Lighting Up Latin America

The region is called on to double its installed capacity to produce electricity by 2030

The economic growth enjoyed by many countries in Latin America during the first decade of the new century has come to an abrupt halt. In order to recover its lost rhythm, the region will need to adopt a number of measures, including massive investments in infrastructure.
The Inter-American Development Bank (IDB)
, for example, emphasizes investing in the energy sector, which it considers crucial for the region to get its economy back up to speed. In light of its future needs, the region ought to invest an estimated $430 billion to double its installed production capacity by 2030, according to the bank in a report. 

The IDB, which has been giving financial support to development projects throughout the region since 1959, considers the expansion of the energy sector as one of the region’s biggest challenges as it looks to electrify more houses, roads, factories, plants. This development, however, ought to follow the principles of environmental sustainability. This means reducing as much as possible the use of fossil fuels and replacing them with renewable resources, beginning with water in the construction of hydroelectric plants, then wind, sun and biomass.

The Battery of the World

The IDB acknowledges that Latin America has a lot of work to do to bridge the energy gap that still exists in the region. But it already seems to be well on its way to becoming one of the biggest producers of renewable energy in the world.
This optimism is reflected by the International Renewable Energy Agency (Irena) in its latest report dedicated to the market of renewable energy in Latin America. «Latin America hosts some of the world’s most dynamic renewable energy markets, building on the historical role of hydropower – the cornerstone of the region’s power sector development – and liquid biofuels, driven by Brazil’s early determination to diversify its transport fuel mix,» says the inter-governmental organization.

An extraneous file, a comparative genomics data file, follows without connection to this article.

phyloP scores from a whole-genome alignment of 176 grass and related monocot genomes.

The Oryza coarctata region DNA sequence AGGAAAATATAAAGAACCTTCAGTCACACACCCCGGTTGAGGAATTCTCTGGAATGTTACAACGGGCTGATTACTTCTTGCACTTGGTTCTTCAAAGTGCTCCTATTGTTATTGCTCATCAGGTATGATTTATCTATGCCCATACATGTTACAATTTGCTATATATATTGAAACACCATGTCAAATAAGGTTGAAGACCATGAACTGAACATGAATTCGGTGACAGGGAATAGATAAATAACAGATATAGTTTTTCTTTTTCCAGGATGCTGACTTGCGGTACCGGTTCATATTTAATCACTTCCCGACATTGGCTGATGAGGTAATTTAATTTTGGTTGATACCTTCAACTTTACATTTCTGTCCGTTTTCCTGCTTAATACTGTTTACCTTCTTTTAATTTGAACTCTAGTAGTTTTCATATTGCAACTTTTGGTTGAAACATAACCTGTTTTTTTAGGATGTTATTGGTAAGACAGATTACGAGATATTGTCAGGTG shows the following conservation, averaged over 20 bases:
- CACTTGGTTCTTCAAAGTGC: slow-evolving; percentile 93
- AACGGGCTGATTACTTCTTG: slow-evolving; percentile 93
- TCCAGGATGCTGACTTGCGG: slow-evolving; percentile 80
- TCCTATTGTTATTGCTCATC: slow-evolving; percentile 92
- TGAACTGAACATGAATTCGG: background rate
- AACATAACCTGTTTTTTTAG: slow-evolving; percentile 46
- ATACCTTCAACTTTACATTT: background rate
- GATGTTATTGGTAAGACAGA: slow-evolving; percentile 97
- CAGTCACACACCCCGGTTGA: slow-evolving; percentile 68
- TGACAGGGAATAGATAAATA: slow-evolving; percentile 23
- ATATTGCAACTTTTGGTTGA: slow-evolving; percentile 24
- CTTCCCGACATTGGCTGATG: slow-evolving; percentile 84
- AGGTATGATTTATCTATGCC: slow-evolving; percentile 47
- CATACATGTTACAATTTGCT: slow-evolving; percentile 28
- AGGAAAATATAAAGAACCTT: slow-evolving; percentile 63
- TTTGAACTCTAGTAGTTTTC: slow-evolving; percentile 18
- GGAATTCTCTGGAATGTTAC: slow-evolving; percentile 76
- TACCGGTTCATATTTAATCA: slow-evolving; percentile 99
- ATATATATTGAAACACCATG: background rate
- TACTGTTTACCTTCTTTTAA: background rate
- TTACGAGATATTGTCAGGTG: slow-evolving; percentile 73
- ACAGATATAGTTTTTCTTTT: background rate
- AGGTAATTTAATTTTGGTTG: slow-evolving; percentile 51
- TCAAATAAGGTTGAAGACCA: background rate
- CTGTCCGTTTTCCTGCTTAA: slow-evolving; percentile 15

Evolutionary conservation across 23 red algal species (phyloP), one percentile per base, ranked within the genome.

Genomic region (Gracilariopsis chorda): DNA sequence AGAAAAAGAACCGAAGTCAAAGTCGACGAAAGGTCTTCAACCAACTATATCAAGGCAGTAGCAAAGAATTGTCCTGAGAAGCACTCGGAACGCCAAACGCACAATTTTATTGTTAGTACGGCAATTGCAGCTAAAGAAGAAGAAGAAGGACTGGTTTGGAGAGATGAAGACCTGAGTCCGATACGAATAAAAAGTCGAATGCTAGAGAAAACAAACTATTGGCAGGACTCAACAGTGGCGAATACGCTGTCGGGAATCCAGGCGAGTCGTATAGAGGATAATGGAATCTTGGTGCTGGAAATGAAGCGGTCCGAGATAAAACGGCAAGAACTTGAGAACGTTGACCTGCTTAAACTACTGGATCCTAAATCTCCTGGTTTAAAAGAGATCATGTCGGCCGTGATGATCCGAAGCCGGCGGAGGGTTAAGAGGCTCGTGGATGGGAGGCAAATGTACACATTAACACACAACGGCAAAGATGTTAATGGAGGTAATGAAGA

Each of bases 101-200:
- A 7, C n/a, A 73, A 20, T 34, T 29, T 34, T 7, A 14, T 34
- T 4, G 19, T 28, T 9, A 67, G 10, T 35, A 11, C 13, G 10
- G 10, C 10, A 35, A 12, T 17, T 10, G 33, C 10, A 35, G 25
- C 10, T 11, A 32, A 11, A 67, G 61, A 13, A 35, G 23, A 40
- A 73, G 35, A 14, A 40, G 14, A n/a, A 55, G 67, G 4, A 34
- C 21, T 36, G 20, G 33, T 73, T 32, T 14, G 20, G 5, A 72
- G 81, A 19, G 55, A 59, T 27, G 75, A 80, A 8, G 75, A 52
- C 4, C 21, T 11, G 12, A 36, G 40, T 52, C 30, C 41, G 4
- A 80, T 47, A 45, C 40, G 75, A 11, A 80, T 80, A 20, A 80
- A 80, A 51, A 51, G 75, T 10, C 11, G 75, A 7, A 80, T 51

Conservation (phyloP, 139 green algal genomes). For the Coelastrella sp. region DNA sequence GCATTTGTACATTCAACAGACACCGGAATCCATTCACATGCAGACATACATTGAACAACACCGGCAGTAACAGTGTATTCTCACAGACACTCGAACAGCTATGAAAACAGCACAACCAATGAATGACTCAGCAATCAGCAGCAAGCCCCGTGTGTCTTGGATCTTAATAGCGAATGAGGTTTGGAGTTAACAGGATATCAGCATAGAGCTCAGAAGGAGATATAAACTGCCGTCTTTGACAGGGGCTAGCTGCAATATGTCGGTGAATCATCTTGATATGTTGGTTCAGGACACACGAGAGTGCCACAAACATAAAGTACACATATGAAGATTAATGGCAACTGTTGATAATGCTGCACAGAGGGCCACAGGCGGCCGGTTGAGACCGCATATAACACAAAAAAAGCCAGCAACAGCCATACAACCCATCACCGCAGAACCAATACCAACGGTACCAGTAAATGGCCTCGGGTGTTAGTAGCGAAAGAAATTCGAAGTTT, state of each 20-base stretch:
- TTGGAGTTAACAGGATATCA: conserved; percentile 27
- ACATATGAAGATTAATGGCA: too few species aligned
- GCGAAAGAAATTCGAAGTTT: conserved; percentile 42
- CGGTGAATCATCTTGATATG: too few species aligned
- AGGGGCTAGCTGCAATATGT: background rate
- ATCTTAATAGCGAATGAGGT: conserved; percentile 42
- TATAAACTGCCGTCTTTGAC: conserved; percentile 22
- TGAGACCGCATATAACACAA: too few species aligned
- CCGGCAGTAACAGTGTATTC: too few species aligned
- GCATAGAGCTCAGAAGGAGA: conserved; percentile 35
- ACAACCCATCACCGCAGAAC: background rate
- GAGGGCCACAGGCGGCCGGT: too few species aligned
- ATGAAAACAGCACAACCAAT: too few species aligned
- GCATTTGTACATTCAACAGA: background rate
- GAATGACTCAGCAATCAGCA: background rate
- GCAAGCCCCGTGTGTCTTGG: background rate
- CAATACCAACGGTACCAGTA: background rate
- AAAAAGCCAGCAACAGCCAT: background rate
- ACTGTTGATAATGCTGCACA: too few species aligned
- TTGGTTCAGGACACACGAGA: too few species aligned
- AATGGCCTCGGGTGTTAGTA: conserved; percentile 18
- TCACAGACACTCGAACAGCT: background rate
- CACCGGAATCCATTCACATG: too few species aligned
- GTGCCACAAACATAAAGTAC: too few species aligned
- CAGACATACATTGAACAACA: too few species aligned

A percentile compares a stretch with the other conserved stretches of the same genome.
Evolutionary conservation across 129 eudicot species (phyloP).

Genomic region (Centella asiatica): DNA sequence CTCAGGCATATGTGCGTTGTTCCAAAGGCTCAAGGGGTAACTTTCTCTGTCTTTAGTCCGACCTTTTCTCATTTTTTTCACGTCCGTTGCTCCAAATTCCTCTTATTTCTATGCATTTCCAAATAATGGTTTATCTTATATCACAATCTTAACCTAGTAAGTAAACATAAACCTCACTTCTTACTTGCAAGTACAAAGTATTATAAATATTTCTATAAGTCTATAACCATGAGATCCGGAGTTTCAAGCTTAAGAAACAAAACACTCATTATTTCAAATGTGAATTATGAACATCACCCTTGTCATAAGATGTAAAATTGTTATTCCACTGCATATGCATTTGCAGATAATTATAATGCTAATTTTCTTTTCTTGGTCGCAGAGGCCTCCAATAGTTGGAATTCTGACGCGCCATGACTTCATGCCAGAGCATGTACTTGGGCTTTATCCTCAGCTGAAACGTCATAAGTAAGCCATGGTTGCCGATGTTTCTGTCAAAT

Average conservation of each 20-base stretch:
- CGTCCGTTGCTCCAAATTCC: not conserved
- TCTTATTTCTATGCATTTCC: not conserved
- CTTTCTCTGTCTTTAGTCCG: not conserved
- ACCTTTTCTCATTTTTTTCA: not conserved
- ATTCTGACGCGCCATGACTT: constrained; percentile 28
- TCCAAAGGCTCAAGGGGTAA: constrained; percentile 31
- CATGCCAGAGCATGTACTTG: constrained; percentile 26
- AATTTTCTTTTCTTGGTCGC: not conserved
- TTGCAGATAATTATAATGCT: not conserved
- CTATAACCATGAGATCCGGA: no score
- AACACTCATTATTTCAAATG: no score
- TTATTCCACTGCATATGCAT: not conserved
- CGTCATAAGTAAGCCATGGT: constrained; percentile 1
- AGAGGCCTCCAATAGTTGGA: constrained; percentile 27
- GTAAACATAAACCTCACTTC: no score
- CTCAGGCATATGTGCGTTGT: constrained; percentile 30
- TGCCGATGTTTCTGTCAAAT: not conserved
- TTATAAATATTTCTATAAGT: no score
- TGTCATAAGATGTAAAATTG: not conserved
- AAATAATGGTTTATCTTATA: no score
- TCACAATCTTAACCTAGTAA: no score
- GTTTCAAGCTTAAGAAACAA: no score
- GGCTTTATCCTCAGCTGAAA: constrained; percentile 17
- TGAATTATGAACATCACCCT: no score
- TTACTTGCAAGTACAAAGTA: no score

«Since 2004, renewable energy investment in the region (excluding large hydropower) has grown 11-fold, compared with a 6-fold increase worldwide. Investment trends attest to the rapid evolution of the region’s energy mix towards a more diversified set of technologies and countries. For the first time in 2015, in addition to Brazil, both Mexico and Chile joined the list of the top 10 largest renewable energy markets globally,» it adds.
All of this has an obvious effect on the job market. The agency calculates that two million people work in renewables in the region, while big hydroelectric projects being planned could create 500,000 more jobs.

Infographic Investments in Renewable Energy in Latin America

Experience of Individual Countries

The agency highlights those countries that have already started to plan investments in the sector. Brazil has come up with $53 million to modernize its energy network and increase its production capacity from 25 GW to 31.5 GW in three years. It will invest part of the amount in the hydroelectric sector and spruce up old plants and build new dams.